Posted by: Kaitlin | June 15, 2010

I love alphabetization…

I love alphabetization but there is a limit.

My future career goal is to be a youth librarian, and I am so excited about it. I think about library school all the time. I love books, I love organizing them and I love making lists to organize anything else. I always alphabetize my lists. But last week I reached a limit of alphbetization in my life.

This summer I have a job at the Royal BC Museum in Victoria as a research assistant. I am helping the history curator with a book project about the BC Forest Service. I read relevant keywords in the BC newspaper index and then enter the headlines, date, paper and page into a spreadsheet. I love it. It’s my first experience using Microsoft Excel for myself, rather than just reading what someone else wrote in it. So far I am doing very well with it because I love the “sort and filter” button, obviously.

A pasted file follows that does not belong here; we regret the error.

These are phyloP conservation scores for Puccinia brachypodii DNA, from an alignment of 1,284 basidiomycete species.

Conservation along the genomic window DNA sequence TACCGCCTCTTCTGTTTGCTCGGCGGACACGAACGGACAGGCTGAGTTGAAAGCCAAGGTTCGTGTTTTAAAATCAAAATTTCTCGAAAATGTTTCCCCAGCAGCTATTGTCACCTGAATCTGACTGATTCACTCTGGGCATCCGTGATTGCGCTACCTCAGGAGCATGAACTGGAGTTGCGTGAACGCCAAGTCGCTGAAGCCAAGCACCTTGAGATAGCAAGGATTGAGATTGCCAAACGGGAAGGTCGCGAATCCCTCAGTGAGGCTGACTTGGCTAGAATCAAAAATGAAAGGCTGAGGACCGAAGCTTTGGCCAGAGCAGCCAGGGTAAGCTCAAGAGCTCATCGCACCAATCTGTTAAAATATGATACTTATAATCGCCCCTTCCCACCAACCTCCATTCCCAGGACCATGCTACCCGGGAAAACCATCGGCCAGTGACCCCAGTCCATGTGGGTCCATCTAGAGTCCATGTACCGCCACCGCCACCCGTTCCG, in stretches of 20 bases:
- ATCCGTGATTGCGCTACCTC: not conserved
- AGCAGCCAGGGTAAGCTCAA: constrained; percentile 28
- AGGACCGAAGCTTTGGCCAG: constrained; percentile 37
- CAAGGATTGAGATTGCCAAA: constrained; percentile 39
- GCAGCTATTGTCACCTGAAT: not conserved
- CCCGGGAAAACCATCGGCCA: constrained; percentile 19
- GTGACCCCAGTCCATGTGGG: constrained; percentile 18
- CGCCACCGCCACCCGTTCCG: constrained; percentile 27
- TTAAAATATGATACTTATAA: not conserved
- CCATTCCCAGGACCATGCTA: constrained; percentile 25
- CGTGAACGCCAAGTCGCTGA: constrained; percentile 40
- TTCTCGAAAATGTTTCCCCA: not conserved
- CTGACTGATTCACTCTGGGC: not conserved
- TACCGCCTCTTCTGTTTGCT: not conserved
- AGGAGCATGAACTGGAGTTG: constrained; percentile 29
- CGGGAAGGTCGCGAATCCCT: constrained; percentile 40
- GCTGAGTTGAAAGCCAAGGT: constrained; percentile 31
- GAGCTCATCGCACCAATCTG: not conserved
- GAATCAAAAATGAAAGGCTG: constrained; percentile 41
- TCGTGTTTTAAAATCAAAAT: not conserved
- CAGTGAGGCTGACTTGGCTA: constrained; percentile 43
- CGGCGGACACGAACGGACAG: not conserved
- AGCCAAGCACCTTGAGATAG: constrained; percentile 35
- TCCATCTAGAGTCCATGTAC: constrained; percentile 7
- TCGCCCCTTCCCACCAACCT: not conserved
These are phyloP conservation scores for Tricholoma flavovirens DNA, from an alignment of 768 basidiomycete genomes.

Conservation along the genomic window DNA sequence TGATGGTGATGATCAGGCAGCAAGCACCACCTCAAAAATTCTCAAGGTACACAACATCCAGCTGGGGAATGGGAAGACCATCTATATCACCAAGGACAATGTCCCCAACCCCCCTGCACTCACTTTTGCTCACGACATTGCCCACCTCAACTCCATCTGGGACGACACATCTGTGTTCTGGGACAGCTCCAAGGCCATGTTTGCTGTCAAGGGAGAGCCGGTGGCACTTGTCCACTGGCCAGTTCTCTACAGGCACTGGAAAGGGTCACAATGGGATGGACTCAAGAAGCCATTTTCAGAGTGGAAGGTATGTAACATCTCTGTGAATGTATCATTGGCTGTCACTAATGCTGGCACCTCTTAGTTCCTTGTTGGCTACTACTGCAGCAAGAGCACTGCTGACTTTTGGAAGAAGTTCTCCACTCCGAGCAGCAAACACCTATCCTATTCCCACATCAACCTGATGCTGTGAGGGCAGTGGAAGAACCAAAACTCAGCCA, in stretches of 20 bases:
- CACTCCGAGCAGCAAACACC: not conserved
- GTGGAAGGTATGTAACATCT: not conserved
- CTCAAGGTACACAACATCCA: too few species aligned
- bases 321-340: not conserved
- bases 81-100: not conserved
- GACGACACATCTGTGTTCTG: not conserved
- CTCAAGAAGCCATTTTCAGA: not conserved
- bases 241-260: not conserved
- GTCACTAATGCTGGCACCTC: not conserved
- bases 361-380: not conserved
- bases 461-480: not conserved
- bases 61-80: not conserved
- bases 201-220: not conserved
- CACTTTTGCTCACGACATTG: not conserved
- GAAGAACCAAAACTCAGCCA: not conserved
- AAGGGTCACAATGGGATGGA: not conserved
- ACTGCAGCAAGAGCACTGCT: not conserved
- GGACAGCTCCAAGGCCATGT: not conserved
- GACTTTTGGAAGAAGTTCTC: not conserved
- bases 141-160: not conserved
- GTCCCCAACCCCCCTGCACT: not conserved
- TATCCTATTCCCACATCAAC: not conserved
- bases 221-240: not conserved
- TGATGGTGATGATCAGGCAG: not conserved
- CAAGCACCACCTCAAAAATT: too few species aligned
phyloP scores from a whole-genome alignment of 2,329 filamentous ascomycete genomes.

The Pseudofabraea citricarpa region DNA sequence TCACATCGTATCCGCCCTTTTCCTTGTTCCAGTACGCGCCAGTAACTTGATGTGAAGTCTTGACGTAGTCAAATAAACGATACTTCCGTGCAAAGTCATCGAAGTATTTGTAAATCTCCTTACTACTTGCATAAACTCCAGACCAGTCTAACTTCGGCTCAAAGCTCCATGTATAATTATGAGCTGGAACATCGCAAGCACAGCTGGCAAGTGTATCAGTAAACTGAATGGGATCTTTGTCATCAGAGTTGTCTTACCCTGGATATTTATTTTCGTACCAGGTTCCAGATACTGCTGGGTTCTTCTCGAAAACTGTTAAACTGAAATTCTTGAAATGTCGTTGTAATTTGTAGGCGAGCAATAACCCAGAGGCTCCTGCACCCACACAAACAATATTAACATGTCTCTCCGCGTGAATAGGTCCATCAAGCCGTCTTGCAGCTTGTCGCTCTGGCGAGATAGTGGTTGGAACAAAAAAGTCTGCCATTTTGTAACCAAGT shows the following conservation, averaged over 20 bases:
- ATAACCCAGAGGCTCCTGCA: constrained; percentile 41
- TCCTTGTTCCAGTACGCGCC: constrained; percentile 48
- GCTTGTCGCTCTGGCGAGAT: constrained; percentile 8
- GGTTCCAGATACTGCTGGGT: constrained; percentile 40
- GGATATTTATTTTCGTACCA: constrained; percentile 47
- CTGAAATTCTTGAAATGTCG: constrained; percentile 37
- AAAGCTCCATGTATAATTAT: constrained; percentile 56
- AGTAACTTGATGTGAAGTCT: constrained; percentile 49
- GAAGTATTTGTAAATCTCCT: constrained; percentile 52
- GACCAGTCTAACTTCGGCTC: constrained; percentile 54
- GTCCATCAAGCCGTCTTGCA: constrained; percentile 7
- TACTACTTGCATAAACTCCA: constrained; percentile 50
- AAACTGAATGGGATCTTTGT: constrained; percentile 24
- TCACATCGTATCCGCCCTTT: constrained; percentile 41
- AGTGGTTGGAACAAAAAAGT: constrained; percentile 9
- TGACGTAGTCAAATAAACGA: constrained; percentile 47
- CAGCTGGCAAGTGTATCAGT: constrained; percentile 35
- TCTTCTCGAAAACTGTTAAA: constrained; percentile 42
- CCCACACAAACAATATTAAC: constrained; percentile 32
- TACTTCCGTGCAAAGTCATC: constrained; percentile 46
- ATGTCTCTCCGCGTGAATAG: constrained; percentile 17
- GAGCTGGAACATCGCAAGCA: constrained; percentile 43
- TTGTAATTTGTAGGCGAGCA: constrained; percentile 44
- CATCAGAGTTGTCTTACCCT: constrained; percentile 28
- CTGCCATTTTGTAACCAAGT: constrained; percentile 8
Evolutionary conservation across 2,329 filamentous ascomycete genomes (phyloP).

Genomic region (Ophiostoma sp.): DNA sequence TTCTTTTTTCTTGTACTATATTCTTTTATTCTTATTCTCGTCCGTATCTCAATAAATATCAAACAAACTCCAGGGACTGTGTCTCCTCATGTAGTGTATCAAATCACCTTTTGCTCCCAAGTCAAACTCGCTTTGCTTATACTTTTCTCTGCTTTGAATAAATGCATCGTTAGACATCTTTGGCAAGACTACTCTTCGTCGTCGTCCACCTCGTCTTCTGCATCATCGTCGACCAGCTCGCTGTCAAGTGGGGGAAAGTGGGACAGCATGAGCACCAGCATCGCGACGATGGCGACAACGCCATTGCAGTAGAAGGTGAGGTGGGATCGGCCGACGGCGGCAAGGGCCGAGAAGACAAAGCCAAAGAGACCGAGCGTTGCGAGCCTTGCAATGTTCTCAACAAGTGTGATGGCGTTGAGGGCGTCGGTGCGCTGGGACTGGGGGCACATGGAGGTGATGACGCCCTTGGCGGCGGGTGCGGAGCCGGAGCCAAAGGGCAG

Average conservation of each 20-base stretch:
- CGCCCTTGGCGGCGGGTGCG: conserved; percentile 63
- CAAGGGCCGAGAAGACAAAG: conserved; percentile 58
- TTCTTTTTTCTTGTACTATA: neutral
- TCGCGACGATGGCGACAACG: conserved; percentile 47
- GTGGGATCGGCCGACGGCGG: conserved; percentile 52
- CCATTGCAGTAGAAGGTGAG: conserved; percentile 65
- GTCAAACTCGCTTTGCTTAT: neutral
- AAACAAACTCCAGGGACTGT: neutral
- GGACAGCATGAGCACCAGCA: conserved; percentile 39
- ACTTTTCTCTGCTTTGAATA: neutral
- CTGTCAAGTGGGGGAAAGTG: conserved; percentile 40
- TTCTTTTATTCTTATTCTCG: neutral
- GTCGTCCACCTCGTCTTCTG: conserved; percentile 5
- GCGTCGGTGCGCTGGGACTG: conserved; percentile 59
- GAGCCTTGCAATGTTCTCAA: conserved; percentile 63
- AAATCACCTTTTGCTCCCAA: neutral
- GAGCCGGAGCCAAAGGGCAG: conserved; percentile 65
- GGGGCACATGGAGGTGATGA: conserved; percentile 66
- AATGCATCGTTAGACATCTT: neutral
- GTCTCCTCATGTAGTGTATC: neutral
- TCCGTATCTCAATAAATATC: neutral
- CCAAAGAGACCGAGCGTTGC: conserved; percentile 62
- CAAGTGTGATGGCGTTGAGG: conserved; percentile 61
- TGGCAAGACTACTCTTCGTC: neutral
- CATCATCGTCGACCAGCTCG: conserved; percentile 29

But last week I discovered a fatal error. I was experimenting with sorting my spreadsheet, at this point at about1500 rows, by the different columns- year, newspaper, keyword etc, when I realized that when I sorted it by year, all of the years would be in the right order, but within the years, Excel had alphabetized my months. Yeah, thanks! That is extremely unhelpful!

First I was incredulous (April, August, December, February…?), and then I spent an agonizing hour on Friday afternoon trying to find help on the internet and with Microsoft help. All I got was computer code (aka not English)  instructions on how to convert my “text” dates to “date” dates. Finally I just had to take a break so I went home. I was mentioning my ridiculous situation to my roommate who is an engineering student (aka a genius) and while he had no insight, my other roommate, a chef, said, “why don’t you turn the months into their numbers, like 1 to 12?”

Aha, I thought, because that doesn’t look as pretty. I don’t like numbers, I like words. But my sorting mania was stronger than my desire for a pretty spreadsheet, and I caved. Changing the months into numbers took approximately ten minutes, and while I still like words better, I will always love the way I can now sort effortlessly any way I want to.


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